Development of an osteoblast-based 3D continuous-perfusion microfluidic system for drug screening
- First Online:
- Cite this article as:
- Jang, K., Sato, K., Igawa, K. et al. Anal Bioanal Chem (2008) 390: 825. doi:10.1007/s00216-007-1752-7
- 579 Downloads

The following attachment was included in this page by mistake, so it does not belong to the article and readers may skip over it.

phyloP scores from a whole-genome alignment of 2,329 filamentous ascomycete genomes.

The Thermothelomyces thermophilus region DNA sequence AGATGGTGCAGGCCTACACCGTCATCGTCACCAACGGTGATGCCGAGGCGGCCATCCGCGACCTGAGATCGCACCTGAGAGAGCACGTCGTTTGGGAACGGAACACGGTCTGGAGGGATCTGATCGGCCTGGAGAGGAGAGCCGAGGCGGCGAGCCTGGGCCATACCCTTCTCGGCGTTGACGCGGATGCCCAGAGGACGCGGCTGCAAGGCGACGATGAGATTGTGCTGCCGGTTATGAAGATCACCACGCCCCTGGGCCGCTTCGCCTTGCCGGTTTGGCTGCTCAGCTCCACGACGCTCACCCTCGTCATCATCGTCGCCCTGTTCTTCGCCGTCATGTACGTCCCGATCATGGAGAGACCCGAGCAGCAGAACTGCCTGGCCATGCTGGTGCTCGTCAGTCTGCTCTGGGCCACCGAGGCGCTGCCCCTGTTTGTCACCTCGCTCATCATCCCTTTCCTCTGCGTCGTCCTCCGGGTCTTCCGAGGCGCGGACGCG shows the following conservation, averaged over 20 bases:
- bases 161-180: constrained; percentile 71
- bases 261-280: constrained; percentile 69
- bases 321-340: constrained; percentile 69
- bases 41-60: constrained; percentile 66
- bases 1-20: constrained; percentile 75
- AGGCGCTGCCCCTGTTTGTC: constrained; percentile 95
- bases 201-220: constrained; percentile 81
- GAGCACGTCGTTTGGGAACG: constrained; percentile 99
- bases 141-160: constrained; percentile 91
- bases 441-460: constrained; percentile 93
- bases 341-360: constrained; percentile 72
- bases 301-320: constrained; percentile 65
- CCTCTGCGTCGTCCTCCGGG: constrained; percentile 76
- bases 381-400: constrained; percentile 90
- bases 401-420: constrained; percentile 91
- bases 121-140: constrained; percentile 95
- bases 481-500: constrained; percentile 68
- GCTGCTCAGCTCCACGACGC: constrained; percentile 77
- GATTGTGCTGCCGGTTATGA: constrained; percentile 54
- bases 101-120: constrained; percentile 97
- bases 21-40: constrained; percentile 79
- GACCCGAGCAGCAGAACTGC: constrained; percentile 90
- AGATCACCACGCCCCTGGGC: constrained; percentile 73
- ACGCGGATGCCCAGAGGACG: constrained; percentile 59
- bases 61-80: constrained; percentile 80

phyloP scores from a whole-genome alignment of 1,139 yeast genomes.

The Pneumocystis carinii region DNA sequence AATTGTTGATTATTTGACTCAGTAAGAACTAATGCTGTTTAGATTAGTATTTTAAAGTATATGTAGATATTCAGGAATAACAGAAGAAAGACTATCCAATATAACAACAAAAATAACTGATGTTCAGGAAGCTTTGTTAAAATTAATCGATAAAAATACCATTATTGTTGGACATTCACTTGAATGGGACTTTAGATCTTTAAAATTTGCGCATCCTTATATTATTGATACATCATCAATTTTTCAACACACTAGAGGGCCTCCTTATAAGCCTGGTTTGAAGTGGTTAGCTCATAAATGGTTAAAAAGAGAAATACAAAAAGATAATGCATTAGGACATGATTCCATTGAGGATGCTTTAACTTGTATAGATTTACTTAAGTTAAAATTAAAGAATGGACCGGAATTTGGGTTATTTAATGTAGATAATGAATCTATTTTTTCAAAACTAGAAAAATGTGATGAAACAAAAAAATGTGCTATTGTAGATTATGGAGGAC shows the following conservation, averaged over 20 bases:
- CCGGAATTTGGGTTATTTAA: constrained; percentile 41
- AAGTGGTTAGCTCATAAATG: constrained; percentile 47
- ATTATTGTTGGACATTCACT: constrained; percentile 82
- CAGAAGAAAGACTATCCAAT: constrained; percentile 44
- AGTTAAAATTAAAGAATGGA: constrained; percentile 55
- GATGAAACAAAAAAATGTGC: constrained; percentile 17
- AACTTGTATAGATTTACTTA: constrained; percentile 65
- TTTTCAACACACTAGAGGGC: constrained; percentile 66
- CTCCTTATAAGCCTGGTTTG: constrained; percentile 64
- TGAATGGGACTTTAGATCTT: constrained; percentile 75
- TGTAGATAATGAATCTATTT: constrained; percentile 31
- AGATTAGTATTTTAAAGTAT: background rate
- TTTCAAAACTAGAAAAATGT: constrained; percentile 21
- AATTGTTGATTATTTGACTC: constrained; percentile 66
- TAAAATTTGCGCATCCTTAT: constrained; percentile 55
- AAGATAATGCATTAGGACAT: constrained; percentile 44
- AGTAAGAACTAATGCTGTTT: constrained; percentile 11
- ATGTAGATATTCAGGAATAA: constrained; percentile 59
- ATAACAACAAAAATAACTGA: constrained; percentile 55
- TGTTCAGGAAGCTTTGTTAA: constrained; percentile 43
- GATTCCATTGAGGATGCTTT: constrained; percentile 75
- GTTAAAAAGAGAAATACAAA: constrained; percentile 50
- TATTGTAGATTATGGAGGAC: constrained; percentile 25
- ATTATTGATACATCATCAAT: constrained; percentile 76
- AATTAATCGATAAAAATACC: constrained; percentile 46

In this work, we demonstrated that biological cells could be cultured in a continuous-perfusion glass microchip system for drug screening. We used mouse Col1a1GFP MC-3T3 E1 osteoblastic cells, which have a marker gene system expressing green fluorescent protein (GFP) under the control of osteoblast-specific promoters. With our microchip-based cell culture system, we realized automated long-term monitoring of cells and sampling of the culture supernatant system for osteoblast differentiation assay using a small number of cells. The system successfully monitored cells for 10 days. Under the 3D microchannel condition, shear stress (0.07 dyne/cm2 at a flow rate of 0.2 μL/min) was applied to the cells and it enhanced the GFP expression and differentiation of the osteoblasts. Analysis of alkaline phosphatase (ALP), which is an enzyme marker of osteoblasts, supported the results of GFP expression. In the case of differentiation medium containing bone morphogenetic protein 2, we found that ALP activity in the culture supernatant was enhanced 10 times in the microchannel compared with the static condition in 48-well dishes. A combined system of a microchip and a cell-based sensor might allow us to monitor osteogenic differentiation easily, precisely, and noninvasively. Our system can be applied in high-throughput drug screening assay for discovering osteogenic compounds.